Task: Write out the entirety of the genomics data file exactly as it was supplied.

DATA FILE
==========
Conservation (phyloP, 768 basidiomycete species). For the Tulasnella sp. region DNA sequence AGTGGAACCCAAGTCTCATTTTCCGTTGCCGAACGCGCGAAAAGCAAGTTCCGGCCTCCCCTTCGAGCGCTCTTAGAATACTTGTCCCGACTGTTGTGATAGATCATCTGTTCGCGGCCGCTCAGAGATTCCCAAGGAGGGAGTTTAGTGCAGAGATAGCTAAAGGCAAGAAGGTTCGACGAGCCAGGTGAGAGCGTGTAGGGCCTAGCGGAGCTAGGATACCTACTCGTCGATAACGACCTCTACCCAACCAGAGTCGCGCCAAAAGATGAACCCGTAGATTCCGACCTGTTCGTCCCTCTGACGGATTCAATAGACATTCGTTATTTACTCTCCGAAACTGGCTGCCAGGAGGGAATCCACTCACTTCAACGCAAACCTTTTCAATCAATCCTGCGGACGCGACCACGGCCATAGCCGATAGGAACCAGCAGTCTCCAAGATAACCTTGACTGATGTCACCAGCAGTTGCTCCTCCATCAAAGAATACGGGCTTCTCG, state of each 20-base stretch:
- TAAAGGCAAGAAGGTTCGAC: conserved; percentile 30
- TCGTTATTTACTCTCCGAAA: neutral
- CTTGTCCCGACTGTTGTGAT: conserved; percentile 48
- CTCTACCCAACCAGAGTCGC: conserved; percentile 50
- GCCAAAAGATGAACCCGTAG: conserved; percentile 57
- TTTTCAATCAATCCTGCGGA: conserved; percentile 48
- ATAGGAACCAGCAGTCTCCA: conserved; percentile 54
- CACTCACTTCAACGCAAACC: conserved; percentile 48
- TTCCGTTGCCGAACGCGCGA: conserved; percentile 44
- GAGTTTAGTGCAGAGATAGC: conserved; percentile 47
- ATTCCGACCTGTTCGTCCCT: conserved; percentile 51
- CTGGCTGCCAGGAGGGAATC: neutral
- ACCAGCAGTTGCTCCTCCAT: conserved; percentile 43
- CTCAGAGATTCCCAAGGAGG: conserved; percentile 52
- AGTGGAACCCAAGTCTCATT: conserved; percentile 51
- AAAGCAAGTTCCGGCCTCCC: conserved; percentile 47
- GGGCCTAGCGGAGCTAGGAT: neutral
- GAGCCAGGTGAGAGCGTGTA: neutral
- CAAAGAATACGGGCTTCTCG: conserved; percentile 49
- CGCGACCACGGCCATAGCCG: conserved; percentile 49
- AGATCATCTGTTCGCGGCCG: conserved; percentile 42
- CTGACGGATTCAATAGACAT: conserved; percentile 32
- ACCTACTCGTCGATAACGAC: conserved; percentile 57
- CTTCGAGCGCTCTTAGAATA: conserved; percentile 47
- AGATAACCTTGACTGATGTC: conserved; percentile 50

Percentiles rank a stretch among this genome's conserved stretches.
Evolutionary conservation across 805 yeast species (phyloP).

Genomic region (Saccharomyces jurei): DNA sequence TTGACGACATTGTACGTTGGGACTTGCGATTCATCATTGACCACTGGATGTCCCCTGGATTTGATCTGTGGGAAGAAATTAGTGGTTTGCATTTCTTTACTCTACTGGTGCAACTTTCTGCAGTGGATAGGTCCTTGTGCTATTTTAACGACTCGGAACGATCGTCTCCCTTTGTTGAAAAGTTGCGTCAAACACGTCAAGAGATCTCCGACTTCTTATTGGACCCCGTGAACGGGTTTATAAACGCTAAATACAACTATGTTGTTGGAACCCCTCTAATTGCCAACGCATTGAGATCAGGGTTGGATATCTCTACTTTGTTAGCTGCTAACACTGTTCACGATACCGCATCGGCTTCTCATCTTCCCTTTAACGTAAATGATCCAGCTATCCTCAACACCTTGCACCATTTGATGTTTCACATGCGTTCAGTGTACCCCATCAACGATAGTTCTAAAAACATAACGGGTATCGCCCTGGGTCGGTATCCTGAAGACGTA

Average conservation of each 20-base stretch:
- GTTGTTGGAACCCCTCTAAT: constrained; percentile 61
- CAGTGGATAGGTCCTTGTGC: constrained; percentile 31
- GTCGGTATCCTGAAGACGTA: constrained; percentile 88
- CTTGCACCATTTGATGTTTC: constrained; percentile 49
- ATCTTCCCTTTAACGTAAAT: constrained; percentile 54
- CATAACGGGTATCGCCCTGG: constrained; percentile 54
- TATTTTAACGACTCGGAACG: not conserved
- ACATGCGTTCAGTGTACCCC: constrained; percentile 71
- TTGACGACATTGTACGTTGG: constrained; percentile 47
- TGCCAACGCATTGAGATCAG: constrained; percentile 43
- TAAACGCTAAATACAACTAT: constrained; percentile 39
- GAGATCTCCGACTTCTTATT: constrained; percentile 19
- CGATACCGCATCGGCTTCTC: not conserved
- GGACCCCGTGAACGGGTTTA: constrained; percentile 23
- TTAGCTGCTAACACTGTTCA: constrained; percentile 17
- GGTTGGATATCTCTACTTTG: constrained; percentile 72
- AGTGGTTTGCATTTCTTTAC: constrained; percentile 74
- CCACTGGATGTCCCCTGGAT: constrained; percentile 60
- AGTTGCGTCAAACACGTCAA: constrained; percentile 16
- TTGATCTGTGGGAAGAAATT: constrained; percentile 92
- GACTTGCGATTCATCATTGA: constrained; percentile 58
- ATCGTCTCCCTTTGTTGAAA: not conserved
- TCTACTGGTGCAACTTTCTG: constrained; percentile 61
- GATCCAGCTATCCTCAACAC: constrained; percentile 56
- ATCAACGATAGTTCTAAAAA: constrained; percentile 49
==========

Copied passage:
Conservation (phyloP, 768 basidiomycete species). For the Tulasnella sp. region DNA sequence AGTGGAACCCAAGTCTCATTTTCCGTTGCCGAACGCGCGAAAAGCAAGTTCCGGCCTCCCCTTCGAGCGCTCTTAGAATACTTGTCCCGACTGTTGTGATAGATCATCTGTTCGCGGCCGCTCAGAGATTCCCAAGGAGGGAGTTTAGTGCAGAGATAGCTAAAGGCAAGAAGGTTCGACGAGCCAGGTGAGAGCGTGTAGGGCCTAGCGGAGCTAGGATACCTACTCGTCGATAACGACCTCTACCCAACCAGAGTCGCGCCAAAAGATGAACCCGTAGATTCCGACCTGTTCGTCCCTCTGACGGATTCAATAGACATTCGTTATTTACTCTCCGAAACTGGCTGCCAGGAGGGAATCCACTCACTTCAACGCAAACCTTTTCAATCAATCCTGCGGACGCGACCACGGCCATAGCCGATAGGAACCAGCAGTCTCCAAGATAACCTTGACTGATGTCACCAGCAGTTGCTCCTCCATCAAAGAATACGGGCTTCTCG, state of each 20-base stretch:
- TAAAGGCAAGAAGGTTCGAC: conserved; percentile 30
- TCGTTATTTACTCTCCGAAA: neutral
- CTTGTCCCGACTGTTGTGAT: conserved; percentile 48
- CTCTACCCAACCAGAGTCGC: conserved; percentile 50
- GCCAAAAGATGAACCCGTAG: conserved; percentile 57
- TTTTCAATCAATCCTGCGGA: conserved; percentile 48
- ATAGGAACCAGCAGTCTCCA: conserved; percentile 54
- CACTCACTTCAACGCAAACC: conserved; percentile 48
- TTCCGTTGCCGAACGCGCGA: conserved; percentile 44
- GAGTTTAGTGCAGAGATAGC: conserved; percentile 47
- ATTCCGACCTGTTCGTCCCT: conserved; percentile 51
- CTGGCTGCCAGGAGGGAATC: neutral
- ACCAGCAGTTGCTCCTCCAT: conserved; percentile 43
- CTCAGAGATTCCCAAGGAGG: conserved; percentile 52
- AGTGGAACCCAAGTCTCATT: conserved; percentile 51
- AAAGCAAGTTCCGGCCTCCC: conserved; percentile 47
- GGGCCTAGCGGAGCTAGGAT: neutral
- GAGCCAGGTGAGAGCGTGTA: neutral
- CAAAGAATACGGGCTTCTCG: conserved; percentile 49
- CGCGACCACGGCCATAGCCG: conserved; percentile 49
- AGATCATCTGTTCGCGGCCG: conserved; percentile 42
- CTGACGGATTCAATAGACAT: conserved; percentile 32
- ACCTACTCGTCGATAACGAC: conserved; percentile 57
- CTTCGAGCGCTCTTAGAATA: conserved; percentile 47
- AGATAACCTTGACTGATGTC: conserved; percentile 50

Percentiles rank a stretch among this genome's conserved stretches.
Evolutionary conservation across 805 yeast species (phyloP).

Genomic region (Saccharomyces jurei): DNA sequence TTGACGACATTGTACGTTGGGACTTGCGATTCATCATTGACCACTGGATGTCCCCTGGATTTGATCTGTGGGAAGAAATTAGTGGTTTGCATTTCTTTACTCTACTGGTGCAACTTTCTGCAGTGGATAGGTCCTTGTGCTATTTTAACGACTCGGAACGATCGTCTCCCTTTGTTGAAAAGTTGCGTCAAACACGTCAAGAGATCTCCGACTTCTTATTGGACCCCGTGAACGGGTTTATAAACGCTAAATACAACTATGTTGTTGGAACCCCTCTAATTGCCAACGCATTGAGATCAGGGTTGGATATCTCTACTTTGTTAGCTGCTAACACTGTTCACGATACCGCATCGGCTTCTCATCTTCCCTTTAACGTAAATGATCCAGCTATCCTCAACACCTTGCACCATTTGATGTTTCACATGCGTTCAGTGTACCCCATCAACGATAGTTCTAAAAACATAACGGGTATCGCCCTGGGTCGGTATCCTGAAGACGTA

Average conservation of each 20-base stretch:
- GTTGTTGGAACCCCTCTAAT: constrained; percentile 61
- CAGTGGATAGGTCCTTGTGC: constrained; percentile 31
- GTCGGTATCCTGAAGACGTA: constrained; percentile 88
- CTTGCACCATTTGATGTTTC: constrained; percentile 49
- ATCTTCCCTTTAACGTAAAT: constrained; percentile 54
- CATAACGGGTATCGCCCTGG: constrained; percentile 54
- TATTTTAACGACTCGGAACG: not conserved
- ACATGCGTTCAGTGTACCCC: constrained; percentile 71
- TTGACGACATTGTACGTTGG: constrained; percentile 47
- TGCCAACGCATTGAGATCAG: constrained; percentile 43
- TAAACGCTAAATACAACTAT: constrained; percentile 39
- GAGATCTCCGACTTCTTATT: constrained; percentile 19
- CGATACCGCATCGGCTTCTC: not conserved
- GGACCCCGTGAACGGGTTTA: constrained; percentile 23
- TTAGCTGCTAACACTGTTCA: constrained; percentile 17
- GGTTGGATATCTCTACTTTG: constrained; percentile 72
- AGTGGTTTGCATTTCTTTAC: constrained; percentile 74
- CCACTGGATGTCCCCTGGAT: constrained; percentile 60
- AGTTGCGTCAAACACGTCAA: constrained; percentile 16
- TTGATCTGTGGGAAGAAATT: constrained; percentile 92
- GACTTGCGATTCATCATTGA: constrained; percentile 58
- ATCGTCTCCCTTTGTTGAAA: not conserved
- TCTACTGGTGCAACTTTCTG: constrained; percentile 61
- GATCCAGCTATCCTCAACAC: constrained; percentile 56
- ATCAACGATAGTTCTAAAAA: constrained; percentile 49